Today we will run through one way of estimating the intrinsic value of iCAD, Inc. (NASDAQ:ICAD) by taking the expected future cash flows and discounting them to today's value. Our analysis will employ the Discounted Cash Flow (DCF) model. Before you think you won't be able to understand it, just read on! It's actually much less complex than you'd imagine.
Companies can be valued in a lot of ways, so we would point out that a DCF is not perfect for every situation. If you want to learn more about discounted cash flow, the rationale behind this calculation can be read in detail in the Simply Wall St analysis model.
What's the estimated valuation?
We're using the 2-stage growth model, which simply means we take in account two stages of company's growth. In the initial period the company may have a higher growth rate and the second stage is usually assumed to have a stable growth rate. In the first stage we need to estimate the cash flows to the business over the next ten years. Where possible we use analyst estimates, but when these aren't available we extrapolate the previous free cash flow (FCF) from the last estimate or reported value. We assume companies with shrinking free cash flow will slow their rate of shrinkage, and that companies with growing free cash flow will see their growth rate slow, over this period. We do this to reflect that growth tends to slow more in the early years than it does in later years.
A DCF is all about the idea that a dollar in the future is less valuable than a dollar today, so we discount the value of these future cash flows to their estimated value in today's dollars:
10-year free cash flow (FCF) estimate
|Levered FCF ($, Millions)||-US$5.61m||US$1.14m||US$8.30m||US$12.6m||US$17.5m||US$21.3m||US$24.6m||US$27.5m||US$29.9m||US$31.9m|
|Growth Rate Estimate Source||Analyst x2||Analyst x2||Analyst x1||Analyst x1||Analyst x1||Est @ 21.59%||Est @ 15.73%||Est @ 11.62%||Est @ 8.75%||Est @ 6.73%|
|Present Value ($, Millions) Discounted @ 6.7%||-US$5.3||US$1.0||US$6.8||US$9.7||US$12.6||US$14.4||US$15.6||US$16.3||US$16.6||US$16.6|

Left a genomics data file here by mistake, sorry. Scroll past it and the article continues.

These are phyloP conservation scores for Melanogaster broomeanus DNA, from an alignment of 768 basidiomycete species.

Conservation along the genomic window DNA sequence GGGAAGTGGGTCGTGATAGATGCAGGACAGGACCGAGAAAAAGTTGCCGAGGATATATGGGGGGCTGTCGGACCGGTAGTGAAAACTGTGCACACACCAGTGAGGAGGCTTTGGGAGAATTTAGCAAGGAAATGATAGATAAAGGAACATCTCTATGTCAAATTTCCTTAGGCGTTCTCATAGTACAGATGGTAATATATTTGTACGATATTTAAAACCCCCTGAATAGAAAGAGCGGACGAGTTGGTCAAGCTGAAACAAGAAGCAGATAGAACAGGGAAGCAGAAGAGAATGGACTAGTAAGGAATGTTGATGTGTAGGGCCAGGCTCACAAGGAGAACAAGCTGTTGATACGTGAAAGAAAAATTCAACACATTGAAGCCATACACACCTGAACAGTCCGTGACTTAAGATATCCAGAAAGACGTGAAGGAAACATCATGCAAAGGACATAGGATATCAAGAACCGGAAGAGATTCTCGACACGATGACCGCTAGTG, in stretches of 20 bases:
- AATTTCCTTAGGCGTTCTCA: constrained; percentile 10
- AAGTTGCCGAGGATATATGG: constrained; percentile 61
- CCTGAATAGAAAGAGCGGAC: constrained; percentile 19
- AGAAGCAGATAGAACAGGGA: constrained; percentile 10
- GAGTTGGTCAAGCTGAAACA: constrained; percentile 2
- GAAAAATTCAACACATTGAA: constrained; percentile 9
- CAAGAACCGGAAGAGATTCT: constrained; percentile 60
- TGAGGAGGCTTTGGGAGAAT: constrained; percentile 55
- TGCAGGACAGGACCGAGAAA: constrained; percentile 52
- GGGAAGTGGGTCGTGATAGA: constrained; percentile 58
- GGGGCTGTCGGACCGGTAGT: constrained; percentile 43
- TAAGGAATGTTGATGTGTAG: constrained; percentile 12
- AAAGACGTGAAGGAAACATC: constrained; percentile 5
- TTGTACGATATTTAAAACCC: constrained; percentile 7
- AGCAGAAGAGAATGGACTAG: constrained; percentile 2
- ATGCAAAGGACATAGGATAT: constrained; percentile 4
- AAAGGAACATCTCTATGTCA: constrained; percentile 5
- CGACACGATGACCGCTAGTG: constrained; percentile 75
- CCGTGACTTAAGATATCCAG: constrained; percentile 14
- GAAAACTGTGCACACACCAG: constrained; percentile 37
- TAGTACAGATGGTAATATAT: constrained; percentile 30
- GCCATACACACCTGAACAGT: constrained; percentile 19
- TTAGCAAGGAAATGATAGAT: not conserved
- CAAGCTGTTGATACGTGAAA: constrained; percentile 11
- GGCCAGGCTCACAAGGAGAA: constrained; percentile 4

("Est" = FCF growth rate estimated by Simply Wall St)
Present Value of 10-year Cash Flow (PVCF) = US$104m
The second stage is also known as Terminal Value, this is the business's cash flow after the first stage. For a number of reasons a very conservative growth rate is used that cannot exceed that of a country's GDP growth. In this case we have used the 5-year average of the 10-year government bond yield (2.0%) to estimate future growth. In the same way as with the 10-year 'growth' period, we discount future cash flows to today's value, using a cost of equity of 6.7%.
Terminal Value (TV)= FCF2030 × (1 + g) ÷ (r – g) = US$32m× (1 + 2.0%) ÷ (6.7%– 2.0%) = US$696m
Present Value of Terminal Value (PVTV)= TV / (1 + r)10= US$696m÷ ( 1 + 6.7%)10= US$363m
The total value is the sum of cash flows for the next ten years plus the discounted terminal value, which results in the Total Equity Value, which in this case is US$467m. To get the intrinsic value per share, we divide this by the total number of shares outstanding. Compared to the current share price of US$18.0, the company appears about fair value at a 11% discount to where the stock price trades currently. The assumptions in any calculation have a big impact on the valuation, so it is better to view this as a rough estimate, not precise down to the last cent.
We would point out that the most important inputs to a discounted cash flow are the discount rate and of course the actual cash flows. Part of investing is coming up with your own evaluation of a company's future performance, so try the calculation yourself and check your own assumptions. The DCF also does not consider the possible cyclicality of an industry, or a company's future capital requirements, so it does not give a full picture of a company's potential performance. Given that we are looking at iCAD as potential shareholders, the cost of equity is used as the discount rate, rather than the cost of capital (or weighted average cost of capital, WACC) which accounts for debt. In this calculation we've used 6.7%, which is based on a levered beta of 0.895. Beta is a measure of a stock's volatility, compared to the market as a whole. We get our beta from the industry average beta of globally comparable companies, with an imposed limit between 0.8 and 2.0, which is a reasonable range for a stable business.
Whilst important, the DCF calculation is only one of many factors that you need to assess for a company. The DCF model is not a perfect stock valuation tool. Instead the best use for a DCF model is to test certain assumptions and theories to see if they would lead to the company being undervalued or overvalued. For example, changes in the company's cost of equity or the risk free rate can significantly impact the valuation. For iCAD, there are three further aspects you should further research:
- Risks: You should be aware of the 2 warning signs for iCAD we've uncovered before considering an investment in the company.
- Future Earnings: How does ICAD's growth rate compare to its peers and the wider market? Dig deeper into the analyst consensus number for the upcoming years by interacting with our free analyst growth expectation chart.
- Other Solid Businesses: Low debt, high returns on equity and good past performance are fundamental to a strong business. Why not explore our interactive list of stocks with solid business fundamentals to see if there are other companies you may not have considered!
PS. The Simply Wall St app conducts a discounted cash flow valuation for every stock on the NASDAQCM every day. If you want to find the calculation for other stocks just search here.
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